The Comox Valley Project Watershed Society is one of five North Island organizations receiving money from a federal program for fisheries conservation projects.
Government will provide up to $108,011 towards an Airpark lagoon project to restore habitat for salmon refuge, rearing and foraging.
Years ago, the area was diked as a sewage lagoon and later decommissioned. In the 1990s, it was reconnected to the Courtenay Estuary with an outlet (bridge).
The lagoon is used by fish, but in summer the water stagnates and warms to sub-lethal temperatures.
“There isn’t a good circulation pattern through there,” said Jennifer Sutherst, interim estuary co-ordinator and manager at Project Watershed.
The society plans to install a second breach — a culvert near the float plane ramp — to connect the river through the lagoon and out to the estuary.
“It’s going to improve the circulation patterns in there, and allow for better oxygenation and improve the temperatures in the summer,” Sutherst said. “It’s going to allow them (salmon) a chance to grow and develop.”
The entire project is worth about $200,000. The society hopes to secure a second part of funding in the new year.
The Tsolum River Restoration Society, another local group to receive funds through the federal program, will be provided up to $35,840 for fish enhancement and bank protection at the Babcock – Comox water pipeline crossing near the fairgrounds on Headquarters Road.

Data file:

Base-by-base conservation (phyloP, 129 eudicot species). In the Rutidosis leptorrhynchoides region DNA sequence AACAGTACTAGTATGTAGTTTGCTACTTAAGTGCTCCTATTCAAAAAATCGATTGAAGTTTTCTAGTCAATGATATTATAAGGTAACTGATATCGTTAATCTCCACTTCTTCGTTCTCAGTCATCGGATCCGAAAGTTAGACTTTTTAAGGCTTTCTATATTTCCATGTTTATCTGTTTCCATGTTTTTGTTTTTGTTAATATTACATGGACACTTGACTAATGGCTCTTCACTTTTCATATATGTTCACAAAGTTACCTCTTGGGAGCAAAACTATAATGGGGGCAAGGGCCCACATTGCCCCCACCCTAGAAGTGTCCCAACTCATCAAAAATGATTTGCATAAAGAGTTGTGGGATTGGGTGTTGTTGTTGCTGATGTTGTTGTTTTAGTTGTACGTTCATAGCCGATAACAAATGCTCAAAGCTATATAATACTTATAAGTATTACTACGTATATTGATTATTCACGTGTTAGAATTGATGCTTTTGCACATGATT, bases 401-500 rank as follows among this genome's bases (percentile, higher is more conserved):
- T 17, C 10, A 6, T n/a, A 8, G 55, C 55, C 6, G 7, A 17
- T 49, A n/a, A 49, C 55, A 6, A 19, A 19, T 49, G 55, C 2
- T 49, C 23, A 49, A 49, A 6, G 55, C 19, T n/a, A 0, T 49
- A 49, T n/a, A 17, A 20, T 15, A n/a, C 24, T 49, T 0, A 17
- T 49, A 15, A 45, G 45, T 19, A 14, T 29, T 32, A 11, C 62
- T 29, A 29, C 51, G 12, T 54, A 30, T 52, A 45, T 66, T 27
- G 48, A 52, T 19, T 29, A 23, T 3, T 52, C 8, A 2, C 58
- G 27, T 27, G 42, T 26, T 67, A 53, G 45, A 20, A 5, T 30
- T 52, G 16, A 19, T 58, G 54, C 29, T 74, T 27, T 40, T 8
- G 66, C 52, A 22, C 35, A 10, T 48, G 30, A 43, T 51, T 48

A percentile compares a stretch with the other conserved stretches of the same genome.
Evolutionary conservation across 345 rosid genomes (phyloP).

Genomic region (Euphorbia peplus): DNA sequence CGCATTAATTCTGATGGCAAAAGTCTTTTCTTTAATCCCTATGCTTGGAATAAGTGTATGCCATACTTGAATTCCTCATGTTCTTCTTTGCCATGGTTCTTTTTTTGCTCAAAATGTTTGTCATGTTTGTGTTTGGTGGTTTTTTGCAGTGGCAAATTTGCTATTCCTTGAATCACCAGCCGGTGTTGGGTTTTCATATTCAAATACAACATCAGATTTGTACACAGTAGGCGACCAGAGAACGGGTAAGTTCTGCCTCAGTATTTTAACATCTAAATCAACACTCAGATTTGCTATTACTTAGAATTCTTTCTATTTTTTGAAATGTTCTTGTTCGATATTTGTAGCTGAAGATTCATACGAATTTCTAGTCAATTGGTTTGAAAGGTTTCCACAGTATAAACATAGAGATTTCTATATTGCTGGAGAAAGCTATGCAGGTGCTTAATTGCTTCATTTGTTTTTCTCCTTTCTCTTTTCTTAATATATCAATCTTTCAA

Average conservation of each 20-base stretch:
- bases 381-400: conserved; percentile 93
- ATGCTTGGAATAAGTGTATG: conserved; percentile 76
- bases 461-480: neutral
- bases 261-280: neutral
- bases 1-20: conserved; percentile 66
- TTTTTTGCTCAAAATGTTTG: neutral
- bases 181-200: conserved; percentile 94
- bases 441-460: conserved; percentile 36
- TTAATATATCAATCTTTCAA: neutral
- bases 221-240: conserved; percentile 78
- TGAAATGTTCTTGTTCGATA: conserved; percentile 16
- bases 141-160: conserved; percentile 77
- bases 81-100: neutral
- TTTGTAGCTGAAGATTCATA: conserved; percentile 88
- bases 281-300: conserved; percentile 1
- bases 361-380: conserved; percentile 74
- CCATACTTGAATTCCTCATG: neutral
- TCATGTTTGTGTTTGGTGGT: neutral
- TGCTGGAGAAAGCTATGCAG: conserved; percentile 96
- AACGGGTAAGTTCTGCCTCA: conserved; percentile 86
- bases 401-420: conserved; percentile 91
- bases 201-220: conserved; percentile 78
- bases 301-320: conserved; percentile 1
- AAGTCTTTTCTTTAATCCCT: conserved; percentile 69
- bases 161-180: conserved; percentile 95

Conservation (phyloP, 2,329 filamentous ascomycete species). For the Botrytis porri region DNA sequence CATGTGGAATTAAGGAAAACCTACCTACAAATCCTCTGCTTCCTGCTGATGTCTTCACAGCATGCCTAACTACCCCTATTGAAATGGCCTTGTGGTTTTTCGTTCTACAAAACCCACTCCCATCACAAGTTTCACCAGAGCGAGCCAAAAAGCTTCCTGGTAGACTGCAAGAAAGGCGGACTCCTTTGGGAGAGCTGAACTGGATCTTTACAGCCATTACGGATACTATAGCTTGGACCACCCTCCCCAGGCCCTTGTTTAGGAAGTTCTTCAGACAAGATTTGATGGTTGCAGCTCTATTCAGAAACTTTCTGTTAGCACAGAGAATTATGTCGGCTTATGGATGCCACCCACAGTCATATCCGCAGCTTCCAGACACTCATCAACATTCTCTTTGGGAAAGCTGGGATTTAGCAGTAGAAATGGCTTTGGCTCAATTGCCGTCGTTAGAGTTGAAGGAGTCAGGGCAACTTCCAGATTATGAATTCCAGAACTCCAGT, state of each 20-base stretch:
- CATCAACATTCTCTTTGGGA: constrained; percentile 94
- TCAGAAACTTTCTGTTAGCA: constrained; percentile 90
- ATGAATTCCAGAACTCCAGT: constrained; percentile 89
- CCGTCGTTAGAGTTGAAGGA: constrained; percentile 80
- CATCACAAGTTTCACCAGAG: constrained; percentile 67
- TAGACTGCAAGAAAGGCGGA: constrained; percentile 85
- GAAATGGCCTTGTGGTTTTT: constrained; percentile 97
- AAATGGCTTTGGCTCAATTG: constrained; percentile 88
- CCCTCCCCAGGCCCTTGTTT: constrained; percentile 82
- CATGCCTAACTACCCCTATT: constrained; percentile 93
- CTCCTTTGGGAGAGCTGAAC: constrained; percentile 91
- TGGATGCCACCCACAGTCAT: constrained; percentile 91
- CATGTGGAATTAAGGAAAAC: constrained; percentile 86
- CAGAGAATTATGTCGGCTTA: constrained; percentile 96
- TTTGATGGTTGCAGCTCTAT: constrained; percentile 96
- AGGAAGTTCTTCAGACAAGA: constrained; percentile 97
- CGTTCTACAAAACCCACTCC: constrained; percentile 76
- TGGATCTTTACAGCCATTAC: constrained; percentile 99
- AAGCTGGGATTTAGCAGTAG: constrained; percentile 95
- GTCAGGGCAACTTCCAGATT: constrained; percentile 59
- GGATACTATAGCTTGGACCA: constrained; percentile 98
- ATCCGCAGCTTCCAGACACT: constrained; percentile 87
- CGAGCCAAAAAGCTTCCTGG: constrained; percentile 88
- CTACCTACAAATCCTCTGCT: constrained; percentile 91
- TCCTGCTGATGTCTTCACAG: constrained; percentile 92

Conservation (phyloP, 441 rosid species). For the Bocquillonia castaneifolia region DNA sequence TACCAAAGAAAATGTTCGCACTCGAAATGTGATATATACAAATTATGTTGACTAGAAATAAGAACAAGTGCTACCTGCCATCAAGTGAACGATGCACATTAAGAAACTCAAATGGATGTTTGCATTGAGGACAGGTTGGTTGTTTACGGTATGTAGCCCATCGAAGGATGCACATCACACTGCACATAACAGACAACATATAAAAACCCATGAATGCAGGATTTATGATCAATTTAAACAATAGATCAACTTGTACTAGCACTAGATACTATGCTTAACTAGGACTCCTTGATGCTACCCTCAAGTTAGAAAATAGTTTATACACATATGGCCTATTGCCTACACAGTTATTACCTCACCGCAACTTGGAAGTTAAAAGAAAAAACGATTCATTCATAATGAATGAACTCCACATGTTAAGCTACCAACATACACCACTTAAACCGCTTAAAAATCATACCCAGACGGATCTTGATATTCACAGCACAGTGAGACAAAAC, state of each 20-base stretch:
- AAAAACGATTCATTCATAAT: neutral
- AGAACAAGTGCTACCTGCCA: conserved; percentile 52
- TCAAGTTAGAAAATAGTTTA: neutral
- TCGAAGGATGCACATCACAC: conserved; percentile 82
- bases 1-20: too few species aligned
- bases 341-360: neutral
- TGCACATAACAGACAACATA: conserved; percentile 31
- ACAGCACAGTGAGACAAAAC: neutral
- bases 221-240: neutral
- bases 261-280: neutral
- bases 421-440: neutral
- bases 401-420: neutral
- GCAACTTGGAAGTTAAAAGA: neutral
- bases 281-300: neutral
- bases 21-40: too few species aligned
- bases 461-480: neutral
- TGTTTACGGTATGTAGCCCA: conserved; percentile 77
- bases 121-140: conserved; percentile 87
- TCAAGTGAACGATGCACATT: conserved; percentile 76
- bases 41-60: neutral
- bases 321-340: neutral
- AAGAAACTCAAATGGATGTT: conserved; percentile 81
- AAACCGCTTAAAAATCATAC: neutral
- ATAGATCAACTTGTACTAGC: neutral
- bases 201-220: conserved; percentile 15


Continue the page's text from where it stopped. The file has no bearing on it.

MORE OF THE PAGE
“Part of the project is to finish off our assessment of the Tsolum River,” society president Wayne White said. “Babcock’s project is seen as one of the higher priorities, just from the channel assessment alone.”
He said erosion behind a rip rap area, were it to relieve itself, could take out the regional district water line, which comes through from Comox Lake and feeds east Courtenay.
The next step is to seek partnerships with the regional district and BC Hydro.
“We have to find matching funding,” he said.
Another local beneficiary is the Little River Enhancement Society, which operates a fish hatchery on private property. The organization is to receive up to $74,875 for river restoration.
“We’ve done most of the restoration now in the Little River, and we’ve started in Scales Creek, too,” said society president Peter Williams, noting the group has received previous funds from the program.
The money will enable the society to finish its work next year.
The federal government has so far invested more than $18 million to restore recreational fisheries habitat through a National Conservation Plan.
The third round of the Recreational Fisheries Conservation Partnerships Program is providing up to $334,626 to conserve fish habitat in the North Island. The window to apply for funding under round four is open. Applications will be accepted until Dec. 12. Details can be found at bit.ly/1o4H9N1.